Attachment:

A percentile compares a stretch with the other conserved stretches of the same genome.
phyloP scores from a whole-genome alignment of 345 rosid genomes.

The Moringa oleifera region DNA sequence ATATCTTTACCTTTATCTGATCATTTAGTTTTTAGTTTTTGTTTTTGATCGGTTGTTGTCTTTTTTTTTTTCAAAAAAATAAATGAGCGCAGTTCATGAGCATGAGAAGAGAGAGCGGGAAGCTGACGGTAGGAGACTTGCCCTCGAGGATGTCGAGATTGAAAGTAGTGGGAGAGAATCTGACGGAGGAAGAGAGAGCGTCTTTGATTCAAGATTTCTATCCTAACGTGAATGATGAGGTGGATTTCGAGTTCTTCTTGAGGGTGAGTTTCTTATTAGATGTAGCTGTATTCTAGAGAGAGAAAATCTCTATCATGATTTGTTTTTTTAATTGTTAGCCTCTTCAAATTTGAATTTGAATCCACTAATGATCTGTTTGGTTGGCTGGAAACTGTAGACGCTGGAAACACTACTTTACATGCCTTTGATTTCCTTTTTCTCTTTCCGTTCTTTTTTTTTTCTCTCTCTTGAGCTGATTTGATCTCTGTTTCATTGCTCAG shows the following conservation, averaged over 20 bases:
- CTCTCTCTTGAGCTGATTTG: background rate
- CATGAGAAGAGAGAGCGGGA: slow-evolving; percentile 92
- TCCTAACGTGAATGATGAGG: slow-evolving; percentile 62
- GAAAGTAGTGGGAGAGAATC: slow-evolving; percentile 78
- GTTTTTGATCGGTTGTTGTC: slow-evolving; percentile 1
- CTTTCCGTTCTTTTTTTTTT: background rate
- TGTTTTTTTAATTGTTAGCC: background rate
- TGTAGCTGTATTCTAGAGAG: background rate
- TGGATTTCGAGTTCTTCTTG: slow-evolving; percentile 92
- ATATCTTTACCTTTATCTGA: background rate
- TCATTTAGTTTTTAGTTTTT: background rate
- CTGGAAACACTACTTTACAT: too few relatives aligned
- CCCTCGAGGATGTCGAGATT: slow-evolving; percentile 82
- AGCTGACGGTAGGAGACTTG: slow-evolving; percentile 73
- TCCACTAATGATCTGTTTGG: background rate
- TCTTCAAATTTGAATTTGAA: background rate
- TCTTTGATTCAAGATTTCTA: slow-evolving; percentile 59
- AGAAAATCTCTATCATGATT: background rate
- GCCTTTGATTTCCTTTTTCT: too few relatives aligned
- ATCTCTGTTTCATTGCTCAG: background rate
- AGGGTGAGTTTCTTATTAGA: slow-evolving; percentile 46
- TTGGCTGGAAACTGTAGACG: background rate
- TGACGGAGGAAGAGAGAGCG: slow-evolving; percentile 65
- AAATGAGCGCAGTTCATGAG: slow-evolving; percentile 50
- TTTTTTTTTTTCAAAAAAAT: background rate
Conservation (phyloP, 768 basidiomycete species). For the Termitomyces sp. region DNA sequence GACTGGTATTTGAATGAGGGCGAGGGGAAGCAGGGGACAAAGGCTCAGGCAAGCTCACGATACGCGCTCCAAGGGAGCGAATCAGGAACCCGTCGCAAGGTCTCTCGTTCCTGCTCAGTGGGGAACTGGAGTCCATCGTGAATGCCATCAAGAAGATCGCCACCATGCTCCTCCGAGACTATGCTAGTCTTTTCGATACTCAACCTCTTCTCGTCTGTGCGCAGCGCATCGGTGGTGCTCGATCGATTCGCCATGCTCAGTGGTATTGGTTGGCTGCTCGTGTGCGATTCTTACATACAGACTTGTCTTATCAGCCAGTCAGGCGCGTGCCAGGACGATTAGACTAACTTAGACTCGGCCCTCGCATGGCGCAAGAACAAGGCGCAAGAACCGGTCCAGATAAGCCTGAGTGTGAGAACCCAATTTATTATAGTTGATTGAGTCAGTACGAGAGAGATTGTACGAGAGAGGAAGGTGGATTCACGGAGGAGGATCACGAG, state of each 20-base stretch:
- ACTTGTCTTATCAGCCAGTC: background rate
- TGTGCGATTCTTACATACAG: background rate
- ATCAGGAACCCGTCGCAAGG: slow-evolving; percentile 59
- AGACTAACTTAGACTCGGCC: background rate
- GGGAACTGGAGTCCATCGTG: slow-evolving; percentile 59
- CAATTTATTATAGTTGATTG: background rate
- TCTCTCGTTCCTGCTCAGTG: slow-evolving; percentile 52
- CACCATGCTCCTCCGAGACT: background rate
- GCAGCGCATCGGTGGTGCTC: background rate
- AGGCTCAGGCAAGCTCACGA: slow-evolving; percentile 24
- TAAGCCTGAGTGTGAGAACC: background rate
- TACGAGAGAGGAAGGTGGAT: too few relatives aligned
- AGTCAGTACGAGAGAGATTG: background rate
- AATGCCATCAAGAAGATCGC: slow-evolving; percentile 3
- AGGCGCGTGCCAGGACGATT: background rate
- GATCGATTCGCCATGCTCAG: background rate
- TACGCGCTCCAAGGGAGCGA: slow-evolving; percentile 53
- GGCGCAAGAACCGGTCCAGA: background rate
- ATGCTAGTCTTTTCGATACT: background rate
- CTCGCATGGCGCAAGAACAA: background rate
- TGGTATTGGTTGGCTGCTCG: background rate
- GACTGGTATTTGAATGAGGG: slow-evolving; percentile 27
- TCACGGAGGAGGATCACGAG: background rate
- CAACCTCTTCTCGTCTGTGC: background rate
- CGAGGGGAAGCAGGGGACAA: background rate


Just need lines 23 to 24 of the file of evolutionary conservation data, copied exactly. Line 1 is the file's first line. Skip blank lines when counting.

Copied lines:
- ATCTCTGTTTCATTGCTCAG: background rate
- AGGGTGAGTTTCTTATTAGA: slow-evolving; percentile 46